Exploring Innovative Residential Options for Persons with Alzheimer’s Disease

The Founder and Director of the Dementia Village in Weesp, Netherlands, Eloy van Hal, will provide an operational overview of the renowned facility created in 2009 as an alternative to traditional institutionalized care provided in nursing homes. This village, for individuals with Alzheimer’s or other cognitive impairments, groups residents with shared interests and backgrounds in family-like settings in carefully designed environments emphasizing open, outdoor spaces and amenities like parks, a restaurant, grocery store and auditorium. It’s a new twist on assisted living, enabling residents to stay active with trained staff helping to maintain their freedom and abilities. Following the presentation, a panel discussion will focus on how to bring these innovations to senior and dementia-related facilities in New York.


Who:  Welcome and Introductions:
Hon. Donna Corrado, New York City Commissioner, Department of Aging (DFTA)
Judith D. Grimaldi, Grimaldi & Yeung LLP

Featured Speaker:
Eloy van Hal, Founder and Senior Managing Consultant, De Hogeweyk, Weesp, the Netherlands.

Rosemary Bakker, MS, Certified Interior Designer, Gerontologist, Author; President, Age-Friendly Design, Inc.; Author of AARP Guide to Revitalizing Your Home
Maria Alvarez, Executive Director, NY State Wide Senior Action Council
Timothy McManus, Vice President, Catholic Charities Progress of Peoples (POP) Development Corporation
Kenza Sijelmassi, Project Manager, Catholic Charities Progress of Peoples (POP) Development Corporation

Judith D. Grimaldi, Grimaldi & Yeung LLP
Britt Burner, Burner Law Group PC


When: Monday, October 22, 2018, 8:30 a.m. – 1:00 p.m.


Where: New York City Bar Association, 42 W 44th Street, New York, NY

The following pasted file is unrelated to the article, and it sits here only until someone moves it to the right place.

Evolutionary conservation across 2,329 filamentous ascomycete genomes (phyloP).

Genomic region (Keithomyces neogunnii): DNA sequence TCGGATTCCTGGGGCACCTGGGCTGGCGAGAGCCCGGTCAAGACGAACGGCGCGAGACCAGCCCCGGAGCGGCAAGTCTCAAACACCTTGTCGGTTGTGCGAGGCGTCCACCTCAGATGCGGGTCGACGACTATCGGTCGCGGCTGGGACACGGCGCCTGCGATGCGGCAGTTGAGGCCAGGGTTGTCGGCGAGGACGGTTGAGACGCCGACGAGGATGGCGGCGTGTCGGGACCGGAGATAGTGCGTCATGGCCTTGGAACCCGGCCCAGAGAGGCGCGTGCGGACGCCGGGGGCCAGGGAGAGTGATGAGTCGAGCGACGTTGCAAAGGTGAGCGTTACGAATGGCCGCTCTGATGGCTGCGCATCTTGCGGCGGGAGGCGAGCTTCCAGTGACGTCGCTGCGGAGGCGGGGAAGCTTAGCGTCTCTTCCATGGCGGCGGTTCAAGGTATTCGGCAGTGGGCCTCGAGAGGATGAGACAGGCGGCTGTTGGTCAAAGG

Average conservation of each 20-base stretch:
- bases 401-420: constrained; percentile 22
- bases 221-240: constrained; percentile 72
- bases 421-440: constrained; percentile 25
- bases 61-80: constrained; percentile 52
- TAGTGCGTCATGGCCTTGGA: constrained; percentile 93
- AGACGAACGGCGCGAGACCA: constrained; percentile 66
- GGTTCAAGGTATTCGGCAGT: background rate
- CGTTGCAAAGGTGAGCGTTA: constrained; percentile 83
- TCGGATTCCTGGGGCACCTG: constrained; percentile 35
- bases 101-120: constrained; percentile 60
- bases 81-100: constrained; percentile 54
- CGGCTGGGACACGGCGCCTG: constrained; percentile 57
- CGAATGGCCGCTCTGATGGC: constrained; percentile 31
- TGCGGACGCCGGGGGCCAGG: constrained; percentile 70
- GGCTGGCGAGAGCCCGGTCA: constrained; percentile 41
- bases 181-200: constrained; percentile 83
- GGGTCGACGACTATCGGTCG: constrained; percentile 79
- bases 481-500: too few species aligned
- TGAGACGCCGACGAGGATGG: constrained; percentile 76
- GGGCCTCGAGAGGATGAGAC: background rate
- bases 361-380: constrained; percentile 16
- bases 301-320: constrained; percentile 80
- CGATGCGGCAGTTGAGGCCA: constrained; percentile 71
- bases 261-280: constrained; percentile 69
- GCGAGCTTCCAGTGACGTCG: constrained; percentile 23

With Alzheimer’s treatment stalled, promising pipeline drugs and a shift in perception could be key

As World Alzheimer’s Day approaches (21 September) with the aim of raising global awareness and understanding of the issues faced by people affected by dementia it’s timely to reflect that no new drug for Alzheimer’s disease (AD) has been approved in the past 16 years, despite more than 400 clinical trials and billions of dollars being spent in an attempt to tackle the disease and address unmet needs, says GlobalData a leading data and analytics company.

According to GlobalData’s latest report, ‘Alzheimer’s Disease: Competitive Landscape to 2026’, the pipeline has been characterized by big failures, as AD drug development is considered to have one of the highest failure rates of all indications. The AD pipeline features 657 drugs across all stages of development, and out of these, only 3.2% of drugs are in late-stage development; which is dominated by small molecules and monoclonal antibodies. The report reveals that amyloid precursor protein (Aβ peptide and protein) and microtubule associated protein tau (MAPT) are the major targets being pursued by companies developing drugs against AD.